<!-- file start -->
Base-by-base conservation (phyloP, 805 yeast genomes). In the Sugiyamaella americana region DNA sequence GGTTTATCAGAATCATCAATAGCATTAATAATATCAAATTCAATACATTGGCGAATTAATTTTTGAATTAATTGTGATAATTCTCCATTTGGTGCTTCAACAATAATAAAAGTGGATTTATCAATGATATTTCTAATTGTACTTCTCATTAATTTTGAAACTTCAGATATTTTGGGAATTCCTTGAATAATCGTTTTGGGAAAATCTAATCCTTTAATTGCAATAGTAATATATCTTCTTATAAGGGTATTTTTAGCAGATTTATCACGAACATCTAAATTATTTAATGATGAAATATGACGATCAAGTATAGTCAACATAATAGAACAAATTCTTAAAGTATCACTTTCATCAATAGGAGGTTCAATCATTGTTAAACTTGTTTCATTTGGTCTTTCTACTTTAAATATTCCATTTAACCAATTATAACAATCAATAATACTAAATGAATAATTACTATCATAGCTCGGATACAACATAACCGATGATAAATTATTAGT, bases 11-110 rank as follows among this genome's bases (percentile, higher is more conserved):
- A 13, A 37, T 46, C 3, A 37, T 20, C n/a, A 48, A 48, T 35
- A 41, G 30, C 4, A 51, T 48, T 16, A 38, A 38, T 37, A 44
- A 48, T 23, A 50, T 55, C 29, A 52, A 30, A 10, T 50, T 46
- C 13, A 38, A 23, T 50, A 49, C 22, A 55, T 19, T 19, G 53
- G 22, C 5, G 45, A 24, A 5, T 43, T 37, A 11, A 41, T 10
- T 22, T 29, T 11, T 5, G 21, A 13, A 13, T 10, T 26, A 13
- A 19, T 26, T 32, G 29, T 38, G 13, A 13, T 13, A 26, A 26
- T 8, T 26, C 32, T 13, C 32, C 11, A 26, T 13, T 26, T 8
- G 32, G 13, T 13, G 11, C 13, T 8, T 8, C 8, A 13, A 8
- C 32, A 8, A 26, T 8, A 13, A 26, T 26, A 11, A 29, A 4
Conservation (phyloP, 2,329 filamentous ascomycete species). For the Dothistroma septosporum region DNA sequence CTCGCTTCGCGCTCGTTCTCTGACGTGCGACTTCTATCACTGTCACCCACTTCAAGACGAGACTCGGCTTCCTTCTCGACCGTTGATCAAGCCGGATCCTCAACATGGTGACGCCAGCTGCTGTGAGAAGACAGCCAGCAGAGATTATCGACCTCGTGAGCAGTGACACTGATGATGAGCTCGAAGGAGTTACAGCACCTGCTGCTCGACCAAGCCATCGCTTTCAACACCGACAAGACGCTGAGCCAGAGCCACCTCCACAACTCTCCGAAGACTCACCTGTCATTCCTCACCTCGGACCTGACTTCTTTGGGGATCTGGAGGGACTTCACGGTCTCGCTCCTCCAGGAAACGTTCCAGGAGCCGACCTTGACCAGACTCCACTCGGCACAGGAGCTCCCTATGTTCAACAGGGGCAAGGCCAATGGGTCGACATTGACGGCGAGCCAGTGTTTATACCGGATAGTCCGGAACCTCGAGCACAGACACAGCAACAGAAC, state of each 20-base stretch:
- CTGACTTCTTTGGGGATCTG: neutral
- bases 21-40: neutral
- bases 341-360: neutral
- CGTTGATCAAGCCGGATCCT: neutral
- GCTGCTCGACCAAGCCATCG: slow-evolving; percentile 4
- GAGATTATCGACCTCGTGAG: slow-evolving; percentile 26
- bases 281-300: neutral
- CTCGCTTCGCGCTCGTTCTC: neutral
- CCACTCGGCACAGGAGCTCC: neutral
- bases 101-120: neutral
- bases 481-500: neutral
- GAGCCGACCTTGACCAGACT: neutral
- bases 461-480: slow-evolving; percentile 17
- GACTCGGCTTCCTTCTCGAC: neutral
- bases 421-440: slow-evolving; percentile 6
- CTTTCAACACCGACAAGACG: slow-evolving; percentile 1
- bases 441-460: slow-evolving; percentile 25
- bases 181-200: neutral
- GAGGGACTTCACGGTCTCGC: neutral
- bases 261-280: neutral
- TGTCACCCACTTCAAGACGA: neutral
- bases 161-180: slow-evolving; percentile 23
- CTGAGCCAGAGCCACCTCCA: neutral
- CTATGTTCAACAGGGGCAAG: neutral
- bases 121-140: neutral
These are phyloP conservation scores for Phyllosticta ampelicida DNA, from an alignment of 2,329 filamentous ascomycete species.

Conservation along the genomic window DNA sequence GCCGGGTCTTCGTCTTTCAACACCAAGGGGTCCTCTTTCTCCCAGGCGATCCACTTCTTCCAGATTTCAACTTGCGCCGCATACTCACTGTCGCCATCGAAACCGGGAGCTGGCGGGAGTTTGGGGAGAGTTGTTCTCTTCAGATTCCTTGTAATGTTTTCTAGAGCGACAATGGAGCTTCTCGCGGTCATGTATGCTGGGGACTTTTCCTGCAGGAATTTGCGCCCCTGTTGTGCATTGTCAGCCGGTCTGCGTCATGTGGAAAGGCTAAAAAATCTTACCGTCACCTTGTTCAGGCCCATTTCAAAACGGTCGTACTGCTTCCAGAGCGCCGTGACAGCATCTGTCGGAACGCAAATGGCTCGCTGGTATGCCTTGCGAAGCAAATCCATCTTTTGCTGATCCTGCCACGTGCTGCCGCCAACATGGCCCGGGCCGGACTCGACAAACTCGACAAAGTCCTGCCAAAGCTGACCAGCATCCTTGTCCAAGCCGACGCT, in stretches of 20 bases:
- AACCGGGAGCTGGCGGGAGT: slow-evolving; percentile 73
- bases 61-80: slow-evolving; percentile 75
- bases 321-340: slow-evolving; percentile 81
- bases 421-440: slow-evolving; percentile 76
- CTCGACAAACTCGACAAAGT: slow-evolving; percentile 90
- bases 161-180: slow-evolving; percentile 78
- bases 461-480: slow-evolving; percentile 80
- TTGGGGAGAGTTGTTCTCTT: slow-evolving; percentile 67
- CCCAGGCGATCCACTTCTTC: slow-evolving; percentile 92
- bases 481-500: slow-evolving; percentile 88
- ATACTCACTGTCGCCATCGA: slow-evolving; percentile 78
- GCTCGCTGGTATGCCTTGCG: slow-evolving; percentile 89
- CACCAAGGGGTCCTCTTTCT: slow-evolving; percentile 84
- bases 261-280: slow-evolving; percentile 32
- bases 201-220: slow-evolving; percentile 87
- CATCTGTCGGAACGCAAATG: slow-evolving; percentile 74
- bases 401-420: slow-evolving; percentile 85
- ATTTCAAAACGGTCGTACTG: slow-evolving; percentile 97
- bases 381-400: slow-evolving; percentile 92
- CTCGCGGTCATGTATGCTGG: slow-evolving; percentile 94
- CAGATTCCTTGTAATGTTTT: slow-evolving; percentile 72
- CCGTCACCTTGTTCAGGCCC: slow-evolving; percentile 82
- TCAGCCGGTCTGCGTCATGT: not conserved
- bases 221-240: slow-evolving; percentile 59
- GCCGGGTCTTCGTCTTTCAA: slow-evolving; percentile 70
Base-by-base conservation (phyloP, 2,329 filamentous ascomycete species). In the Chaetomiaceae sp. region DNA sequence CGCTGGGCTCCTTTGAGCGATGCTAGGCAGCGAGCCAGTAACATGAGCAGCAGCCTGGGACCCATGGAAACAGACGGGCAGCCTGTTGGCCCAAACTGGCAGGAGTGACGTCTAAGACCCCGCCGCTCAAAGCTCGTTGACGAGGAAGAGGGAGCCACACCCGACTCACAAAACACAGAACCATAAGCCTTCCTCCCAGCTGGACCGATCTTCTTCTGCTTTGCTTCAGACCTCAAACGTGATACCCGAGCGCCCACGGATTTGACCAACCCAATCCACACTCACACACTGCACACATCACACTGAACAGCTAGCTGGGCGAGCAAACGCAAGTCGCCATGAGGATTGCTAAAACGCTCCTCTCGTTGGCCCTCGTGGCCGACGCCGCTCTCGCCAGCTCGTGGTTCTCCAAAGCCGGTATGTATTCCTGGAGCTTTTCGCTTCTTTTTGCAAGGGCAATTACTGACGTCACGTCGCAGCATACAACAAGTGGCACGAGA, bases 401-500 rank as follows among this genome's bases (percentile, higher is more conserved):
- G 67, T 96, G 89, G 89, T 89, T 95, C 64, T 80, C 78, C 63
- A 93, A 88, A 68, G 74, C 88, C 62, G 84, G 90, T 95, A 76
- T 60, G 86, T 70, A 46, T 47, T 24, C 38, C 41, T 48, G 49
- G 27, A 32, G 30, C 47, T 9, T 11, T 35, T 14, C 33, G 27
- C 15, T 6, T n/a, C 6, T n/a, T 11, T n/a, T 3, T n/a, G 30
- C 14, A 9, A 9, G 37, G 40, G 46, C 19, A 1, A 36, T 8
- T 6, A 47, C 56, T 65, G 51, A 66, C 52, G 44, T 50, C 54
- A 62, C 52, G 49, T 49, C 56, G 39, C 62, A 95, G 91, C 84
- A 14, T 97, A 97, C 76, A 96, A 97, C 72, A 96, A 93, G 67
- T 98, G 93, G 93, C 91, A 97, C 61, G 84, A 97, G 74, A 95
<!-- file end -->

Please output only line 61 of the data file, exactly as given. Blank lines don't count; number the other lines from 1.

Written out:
- CCGTCACCTTGTTCAGGCCC: slow-evolving; percentile 82